If we think about mirrors, occasionally, we aren’t alone. Mirrors often find a metaphorical place in literature, in philosophy, lyrics. Mirrors are always good for introducing an element of surreality into everything.

In a recent post I said this about mirrors:

We’re always searching for an un-laterally inverted mirror image of ourselves, someone who
thinks, feels, acts the same as us. The idea being that such a person will
really understand us. But mirror images are trapped behind glass, you see them,
but do they see you? They cease to exist as soon as you walk away from the
mirror, don’t they?

I am amazed now that an answer to the question I invented emerged rather eerily and fictitiously in Haruki Murakami’s novel – After Dark. In this book where Murakami, as always, expertly isolates the threads of surreality woven through our subconscious, mirror images trapped behind glass do appear to see you and do NOT cease to exist as soon as you walk away from the mirror. They linger after you’ve left, watching, scanning the empty room with their eyes.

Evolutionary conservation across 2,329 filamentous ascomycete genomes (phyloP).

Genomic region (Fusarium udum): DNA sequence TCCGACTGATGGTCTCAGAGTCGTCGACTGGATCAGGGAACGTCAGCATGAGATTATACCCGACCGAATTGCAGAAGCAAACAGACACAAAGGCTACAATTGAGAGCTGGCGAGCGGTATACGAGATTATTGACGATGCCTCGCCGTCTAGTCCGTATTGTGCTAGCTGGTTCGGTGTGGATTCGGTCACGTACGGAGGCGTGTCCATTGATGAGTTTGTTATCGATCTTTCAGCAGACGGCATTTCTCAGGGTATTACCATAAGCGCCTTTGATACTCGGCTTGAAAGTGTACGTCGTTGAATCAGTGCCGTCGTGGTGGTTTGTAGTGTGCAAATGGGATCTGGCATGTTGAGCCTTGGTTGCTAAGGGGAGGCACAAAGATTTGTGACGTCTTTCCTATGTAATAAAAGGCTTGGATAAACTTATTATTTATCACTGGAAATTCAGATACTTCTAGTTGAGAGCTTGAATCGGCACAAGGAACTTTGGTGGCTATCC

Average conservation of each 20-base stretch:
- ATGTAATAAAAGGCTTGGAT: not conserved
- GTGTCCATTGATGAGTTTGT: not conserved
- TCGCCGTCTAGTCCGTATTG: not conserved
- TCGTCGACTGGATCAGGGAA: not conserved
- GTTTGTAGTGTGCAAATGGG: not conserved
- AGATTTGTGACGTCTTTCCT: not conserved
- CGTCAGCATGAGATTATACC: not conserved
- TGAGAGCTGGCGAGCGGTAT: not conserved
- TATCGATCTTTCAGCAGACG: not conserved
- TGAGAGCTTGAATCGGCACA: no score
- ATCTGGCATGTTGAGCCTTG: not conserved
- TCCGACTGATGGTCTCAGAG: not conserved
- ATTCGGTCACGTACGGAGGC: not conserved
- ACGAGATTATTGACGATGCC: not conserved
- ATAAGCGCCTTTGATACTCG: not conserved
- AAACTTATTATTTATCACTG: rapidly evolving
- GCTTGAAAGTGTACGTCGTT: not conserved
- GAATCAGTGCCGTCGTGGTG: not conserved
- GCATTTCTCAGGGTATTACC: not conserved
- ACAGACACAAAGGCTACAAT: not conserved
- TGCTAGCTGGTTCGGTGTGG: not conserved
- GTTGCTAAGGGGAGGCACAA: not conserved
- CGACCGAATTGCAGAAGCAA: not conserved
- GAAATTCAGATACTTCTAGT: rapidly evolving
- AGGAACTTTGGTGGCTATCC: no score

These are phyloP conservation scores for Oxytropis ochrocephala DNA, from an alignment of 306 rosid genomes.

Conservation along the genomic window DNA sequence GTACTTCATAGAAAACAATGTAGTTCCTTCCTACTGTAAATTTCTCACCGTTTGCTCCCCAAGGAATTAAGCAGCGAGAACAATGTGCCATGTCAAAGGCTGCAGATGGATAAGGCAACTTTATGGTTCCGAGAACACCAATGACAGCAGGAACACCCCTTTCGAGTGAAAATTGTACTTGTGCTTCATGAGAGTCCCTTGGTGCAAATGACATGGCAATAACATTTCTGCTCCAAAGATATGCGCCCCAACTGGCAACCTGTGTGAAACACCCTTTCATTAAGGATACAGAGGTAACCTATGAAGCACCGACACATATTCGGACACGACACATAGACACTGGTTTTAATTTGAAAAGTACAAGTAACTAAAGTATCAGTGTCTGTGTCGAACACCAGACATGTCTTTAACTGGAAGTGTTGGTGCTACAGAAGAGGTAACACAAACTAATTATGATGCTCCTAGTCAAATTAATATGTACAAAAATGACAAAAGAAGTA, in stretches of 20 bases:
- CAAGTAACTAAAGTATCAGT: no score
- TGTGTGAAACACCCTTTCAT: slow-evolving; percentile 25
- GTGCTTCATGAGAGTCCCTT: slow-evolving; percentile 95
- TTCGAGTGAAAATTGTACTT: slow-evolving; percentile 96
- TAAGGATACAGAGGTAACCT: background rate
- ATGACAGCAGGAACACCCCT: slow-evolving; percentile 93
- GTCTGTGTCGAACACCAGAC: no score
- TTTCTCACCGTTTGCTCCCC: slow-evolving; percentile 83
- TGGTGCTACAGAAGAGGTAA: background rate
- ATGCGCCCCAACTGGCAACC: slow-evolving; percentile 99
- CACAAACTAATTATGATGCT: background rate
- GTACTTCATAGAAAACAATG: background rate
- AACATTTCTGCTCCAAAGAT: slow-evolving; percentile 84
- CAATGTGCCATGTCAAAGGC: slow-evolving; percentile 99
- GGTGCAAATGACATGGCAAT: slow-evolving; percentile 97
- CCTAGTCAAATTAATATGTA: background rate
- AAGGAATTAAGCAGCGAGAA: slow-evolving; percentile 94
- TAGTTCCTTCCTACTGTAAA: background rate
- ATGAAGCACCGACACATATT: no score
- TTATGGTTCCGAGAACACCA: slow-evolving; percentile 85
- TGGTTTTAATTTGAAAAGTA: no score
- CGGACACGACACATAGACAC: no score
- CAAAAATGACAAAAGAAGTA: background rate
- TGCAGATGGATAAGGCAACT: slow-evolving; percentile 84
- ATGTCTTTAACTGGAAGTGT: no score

Just one of those strange coincidences where a month or so after I append a rhetorical question to a ruminative piece of writing, I pick up a book of fiction where a writer has already invented an imaginative answer to my question. Almost as eerily strange as the novel itself.

Just finished reading another book which dealt in doubles and parallel universes. The book was called The Man Who Turned into Himself – a stunning 1994 debut novel from David Ambrose. Mirrors are a part of this story as well, a story that fictionalizes certain aspects of theoretical physics. We deal with many worlds and parallel universes here in a plot that engages us till the very end.

How many more mirrors are coming my way?

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